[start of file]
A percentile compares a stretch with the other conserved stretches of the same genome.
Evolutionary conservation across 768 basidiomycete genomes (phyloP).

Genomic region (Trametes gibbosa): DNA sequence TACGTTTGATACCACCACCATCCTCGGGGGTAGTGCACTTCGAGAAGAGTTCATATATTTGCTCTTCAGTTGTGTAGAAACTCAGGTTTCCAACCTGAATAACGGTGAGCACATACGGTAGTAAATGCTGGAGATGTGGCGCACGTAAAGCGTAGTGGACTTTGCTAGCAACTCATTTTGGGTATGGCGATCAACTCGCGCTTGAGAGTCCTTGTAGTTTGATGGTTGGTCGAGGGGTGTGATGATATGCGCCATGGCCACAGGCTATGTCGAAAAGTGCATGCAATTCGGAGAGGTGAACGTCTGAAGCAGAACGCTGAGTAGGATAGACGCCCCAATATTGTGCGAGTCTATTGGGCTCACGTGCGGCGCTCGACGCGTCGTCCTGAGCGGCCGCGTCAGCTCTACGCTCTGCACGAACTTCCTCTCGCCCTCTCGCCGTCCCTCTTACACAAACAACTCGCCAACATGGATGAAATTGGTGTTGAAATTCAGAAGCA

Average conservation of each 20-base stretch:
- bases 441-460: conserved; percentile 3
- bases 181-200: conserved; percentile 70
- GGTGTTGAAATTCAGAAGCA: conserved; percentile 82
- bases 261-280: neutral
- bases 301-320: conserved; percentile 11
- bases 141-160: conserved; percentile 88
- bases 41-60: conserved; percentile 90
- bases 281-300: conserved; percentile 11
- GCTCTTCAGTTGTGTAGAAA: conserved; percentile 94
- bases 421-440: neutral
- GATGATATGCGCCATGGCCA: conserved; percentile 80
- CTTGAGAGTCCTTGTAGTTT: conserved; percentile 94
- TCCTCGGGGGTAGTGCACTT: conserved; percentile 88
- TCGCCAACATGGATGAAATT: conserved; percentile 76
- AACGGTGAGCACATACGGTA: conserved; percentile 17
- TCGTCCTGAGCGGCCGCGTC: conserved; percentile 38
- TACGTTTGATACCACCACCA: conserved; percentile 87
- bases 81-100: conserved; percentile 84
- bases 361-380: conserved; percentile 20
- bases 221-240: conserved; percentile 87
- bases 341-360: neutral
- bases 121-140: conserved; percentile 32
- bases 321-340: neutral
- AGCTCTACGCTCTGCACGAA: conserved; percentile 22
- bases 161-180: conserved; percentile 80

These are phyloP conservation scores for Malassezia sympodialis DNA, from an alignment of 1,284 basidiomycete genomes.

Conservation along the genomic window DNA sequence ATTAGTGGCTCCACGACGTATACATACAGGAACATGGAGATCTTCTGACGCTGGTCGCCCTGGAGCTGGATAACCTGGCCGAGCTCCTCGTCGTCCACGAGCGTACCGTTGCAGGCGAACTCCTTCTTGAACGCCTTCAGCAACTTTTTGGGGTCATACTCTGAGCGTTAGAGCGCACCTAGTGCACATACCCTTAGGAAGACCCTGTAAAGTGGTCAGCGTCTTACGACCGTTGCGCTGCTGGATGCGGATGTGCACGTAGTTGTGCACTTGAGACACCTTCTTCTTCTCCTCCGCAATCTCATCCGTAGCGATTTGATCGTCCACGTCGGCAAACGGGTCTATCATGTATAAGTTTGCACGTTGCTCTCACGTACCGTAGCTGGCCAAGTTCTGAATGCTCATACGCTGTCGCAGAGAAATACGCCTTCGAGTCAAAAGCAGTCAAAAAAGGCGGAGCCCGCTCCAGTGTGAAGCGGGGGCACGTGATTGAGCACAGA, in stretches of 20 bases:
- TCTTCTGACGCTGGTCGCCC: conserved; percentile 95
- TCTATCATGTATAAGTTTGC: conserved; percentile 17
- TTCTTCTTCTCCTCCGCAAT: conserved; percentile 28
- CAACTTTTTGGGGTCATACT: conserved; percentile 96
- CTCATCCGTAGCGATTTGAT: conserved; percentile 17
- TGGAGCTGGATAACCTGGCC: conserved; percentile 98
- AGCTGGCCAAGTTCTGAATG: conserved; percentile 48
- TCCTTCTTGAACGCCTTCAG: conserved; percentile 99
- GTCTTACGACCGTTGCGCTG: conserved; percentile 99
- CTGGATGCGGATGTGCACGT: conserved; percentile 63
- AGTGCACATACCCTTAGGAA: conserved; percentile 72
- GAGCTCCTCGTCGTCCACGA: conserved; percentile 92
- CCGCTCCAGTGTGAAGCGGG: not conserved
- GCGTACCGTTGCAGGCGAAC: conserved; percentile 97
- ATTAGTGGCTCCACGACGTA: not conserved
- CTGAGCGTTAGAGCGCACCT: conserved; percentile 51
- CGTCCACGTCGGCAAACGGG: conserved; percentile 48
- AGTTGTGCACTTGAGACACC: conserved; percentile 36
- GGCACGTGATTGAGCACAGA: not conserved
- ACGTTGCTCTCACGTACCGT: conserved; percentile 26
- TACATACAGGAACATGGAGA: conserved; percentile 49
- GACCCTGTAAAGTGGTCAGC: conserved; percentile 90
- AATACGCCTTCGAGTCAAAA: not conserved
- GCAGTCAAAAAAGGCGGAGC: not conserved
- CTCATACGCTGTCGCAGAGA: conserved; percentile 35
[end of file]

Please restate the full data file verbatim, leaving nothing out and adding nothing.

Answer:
A percentile compares a stretch with the other conserved stretches of the same genome.
Evolutionary conservation across 768 basidiomycete genomes (phyloP).

Genomic region (Trametes gibbosa): DNA sequence TACGTTTGATACCACCACCATCCTCGGGGGTAGTGCACTTCGAGAAGAGTTCATATATTTGCTCTTCAGTTGTGTAGAAACTCAGGTTTCCAACCTGAATAACGGTGAGCACATACGGTAGTAAATGCTGGAGATGTGGCGCACGTAAAGCGTAGTGGACTTTGCTAGCAACTCATTTTGGGTATGGCGATCAACTCGCGCTTGAGAGTCCTTGTAGTTTGATGGTTGGTCGAGGGGTGTGATGATATGCGCCATGGCCACAGGCTATGTCGAAAAGTGCATGCAATTCGGAGAGGTGAACGTCTGAAGCAGAACGCTGAGTAGGATAGACGCCCCAATATTGTGCGAGTCTATTGGGCTCACGTGCGGCGCTCGACGCGTCGTCCTGAGCGGCCGCGTCAGCTCTACGCTCTGCACGAACTTCCTCTCGCCCTCTCGCCGTCCCTCTTACACAAACAACTCGCCAACATGGATGAAATTGGTGTTGAAATTCAGAAGCA

Average conservation of each 20-base stretch:
- bases 441-460: conserved; percentile 3
- bases 181-200: conserved; percentile 70
- GGTGTTGAAATTCAGAAGCA: conserved; percentile 82
- bases 261-280: neutral
- bases 301-320: conserved; percentile 11
- bases 141-160: conserved; percentile 88
- bases 41-60: conserved; percentile 90
- bases 281-300: conserved; percentile 11
- GCTCTTCAGTTGTGTAGAAA: conserved; percentile 94
- bases 421-440: neutral
- GATGATATGCGCCATGGCCA: conserved; percentile 80
- CTTGAGAGTCCTTGTAGTTT: conserved; percentile 94
- TCCTCGGGGGTAGTGCACTT: conserved; percentile 88
- TCGCCAACATGGATGAAATT: conserved; percentile 76
- AACGGTGAGCACATACGGTA: conserved; percentile 17
- TCGTCCTGAGCGGCCGCGTC: conserved; percentile 38
- TACGTTTGATACCACCACCA: conserved; percentile 87
- bases 81-100: conserved; percentile 84
- bases 361-380: conserved; percentile 20
- bases 221-240: conserved; percentile 87
- bases 341-360: neutral
- bases 121-140: conserved; percentile 32
- bases 321-340: neutral
- AGCTCTACGCTCTGCACGAA: conserved; percentile 22
- bases 161-180: conserved; percentile 80

These are phyloP conservation scores for Malassezia sympodialis DNA, from an alignment of 1,284 basidiomycete genomes.

Conservation along the genomic window DNA sequence ATTAGTGGCTCCACGACGTATACATACAGGAACATGGAGATCTTCTGACGCTGGTCGCCCTGGAGCTGGATAACCTGGCCGAGCTCCTCGTCGTCCACGAGCGTACCGTTGCAGGCGAACTCCTTCTTGAACGCCTTCAGCAACTTTTTGGGGTCATACTCTGAGCGTTAGAGCGCACCTAGTGCACATACCCTTAGGAAGACCCTGTAAAGTGGTCAGCGTCTTACGACCGTTGCGCTGCTGGATGCGGATGTGCACGTAGTTGTGCACTTGAGACACCTTCTTCTTCTCCTCCGCAATCTCATCCGTAGCGATTTGATCGTCCACGTCGGCAAACGGGTCTATCATGTATAAGTTTGCACGTTGCTCTCACGTACCGTAGCTGGCCAAGTTCTGAATGCTCATACGCTGTCGCAGAGAAATACGCCTTCGAGTCAAAAGCAGTCAAAAAAGGCGGAGCCCGCTCCAGTGTGAAGCGGGGGCACGTGATTGAGCACAGA, in stretches of 20 bases:
- TCTTCTGACGCTGGTCGCCC: conserved; percentile 95
- TCTATCATGTATAAGTTTGC: conserved; percentile 17
- TTCTTCTTCTCCTCCGCAAT: conserved; percentile 28
- CAACTTTTTGGGGTCATACT: conserved; percentile 96
- CTCATCCGTAGCGATTTGAT: conserved; percentile 17
- TGGAGCTGGATAACCTGGCC: conserved; percentile 98
- AGCTGGCCAAGTTCTGAATG: conserved; percentile 48
- TCCTTCTTGAACGCCTTCAG: conserved; percentile 99
- GTCTTACGACCGTTGCGCTG: conserved; percentile 99
- CTGGATGCGGATGTGCACGT: conserved; percentile 63
- AGTGCACATACCCTTAGGAA: conserved; percentile 72
- GAGCTCCTCGTCGTCCACGA: conserved; percentile 92
- CCGCTCCAGTGTGAAGCGGG: not conserved
- GCGTACCGTTGCAGGCGAAC: conserved; percentile 97
- ATTAGTGGCTCCACGACGTA: not conserved
- CTGAGCGTTAGAGCGCACCT: conserved; percentile 51
- CGTCCACGTCGGCAAACGGG: conserved; percentile 48
- AGTTGTGCACTTGAGACACC: conserved; percentile 36
- GGCACGTGATTGAGCACAGA: not conserved
- ACGTTGCTCTCACGTACCGT: conserved; percentile 26
- TACATACAGGAACATGGAGA: conserved; percentile 49
- GACCCTGTAAAGTGGTCAGC: conserved; percentile 90
- AATACGCCTTCGAGTCAAAA: not conserved
- GCAGTCAAAAAAGGCGGAGC: not conserved
- CTCATACGCTGTCGCAGAGA: conserved; percentile 35